Multifactor productivity in nonfarm business, 2007
March 26, 2009
In the private nonfarm business sector, multifactor productivity—output per combined units of labor and capital inputs—rose 0.2 percent in 2007, the slowest rate of growth since 1995.
Labor input in 2007 grew less than half of the previous year, 1.2 percent, compared to 2.6 percent recorded in 2006. Capital services grew 2.9 percent, the same as in 2006.
Within capital services, equipment was the fastest growing component. The increase in equipment in 2007 was largely due to capital services of information processing equipment and software, which rose by 7.4 percent. As in previous years, the fastest growth in equipment was in computers and related equipment, which grew 17.3 percent.
Multifactor productivity is designed to measure the joint influences of economic growth on technological change, efficiency improvements, returns to scale, reallocation of resources, and other factors, allowing for the effects of capital and labor.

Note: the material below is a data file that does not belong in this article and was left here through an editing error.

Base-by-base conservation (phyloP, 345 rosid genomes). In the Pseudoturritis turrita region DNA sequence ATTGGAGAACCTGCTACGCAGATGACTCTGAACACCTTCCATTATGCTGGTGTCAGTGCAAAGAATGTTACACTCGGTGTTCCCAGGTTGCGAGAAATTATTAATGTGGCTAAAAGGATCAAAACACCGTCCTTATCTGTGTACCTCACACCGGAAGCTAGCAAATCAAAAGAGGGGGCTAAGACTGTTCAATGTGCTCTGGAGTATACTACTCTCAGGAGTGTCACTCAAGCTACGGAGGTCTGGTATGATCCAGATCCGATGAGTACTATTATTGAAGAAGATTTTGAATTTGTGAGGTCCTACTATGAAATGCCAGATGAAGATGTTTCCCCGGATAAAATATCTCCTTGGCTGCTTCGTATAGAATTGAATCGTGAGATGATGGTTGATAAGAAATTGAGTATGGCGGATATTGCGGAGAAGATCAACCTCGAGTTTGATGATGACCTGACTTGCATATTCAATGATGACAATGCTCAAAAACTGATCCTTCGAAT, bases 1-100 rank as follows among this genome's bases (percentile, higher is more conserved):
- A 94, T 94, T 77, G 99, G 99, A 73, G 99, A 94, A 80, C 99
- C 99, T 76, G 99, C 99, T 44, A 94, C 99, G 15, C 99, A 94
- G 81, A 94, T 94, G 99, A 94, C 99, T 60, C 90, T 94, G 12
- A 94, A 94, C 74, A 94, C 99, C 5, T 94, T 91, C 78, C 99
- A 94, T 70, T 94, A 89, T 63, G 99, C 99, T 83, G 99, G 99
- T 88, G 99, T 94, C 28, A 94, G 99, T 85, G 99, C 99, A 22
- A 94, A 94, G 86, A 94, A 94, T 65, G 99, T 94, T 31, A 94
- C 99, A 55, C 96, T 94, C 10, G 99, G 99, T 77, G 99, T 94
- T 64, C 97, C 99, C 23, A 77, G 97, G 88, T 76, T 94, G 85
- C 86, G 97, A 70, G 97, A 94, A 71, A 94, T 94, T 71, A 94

These data are from the Multifactor Productivity program. Productivity data are subject to revision. To learn more, see "Multifactor Productivity Trends, 2007" (PDF) (HTML), news release USDL 09-0302.
Bureau of Labor Statistics, U.S. Department of Labor, The Economics Daily, Multifactor productivity in nonfarm business, 2007 on the Internet at http://www.bls.gov/opub/ted/2009/mar/wk4/art04.htm (visited May 30, 2015).
Recent editions of Spotlight on Statistics
New estimates of personal taxes in Consumer Expenditure Survey
In 2013, the Consumer Expenditure Survey improved its personal tax data.
Trends in long-term unemployment
Long-term unemployment reached historically high levels following the recession of 2007–2009.
Housing: before, during, and after the Great Recession
looks at consumer expenditures on household items, employment in residential construction, prices for household items, and injuries in occupations involved in building and maintaining our homes.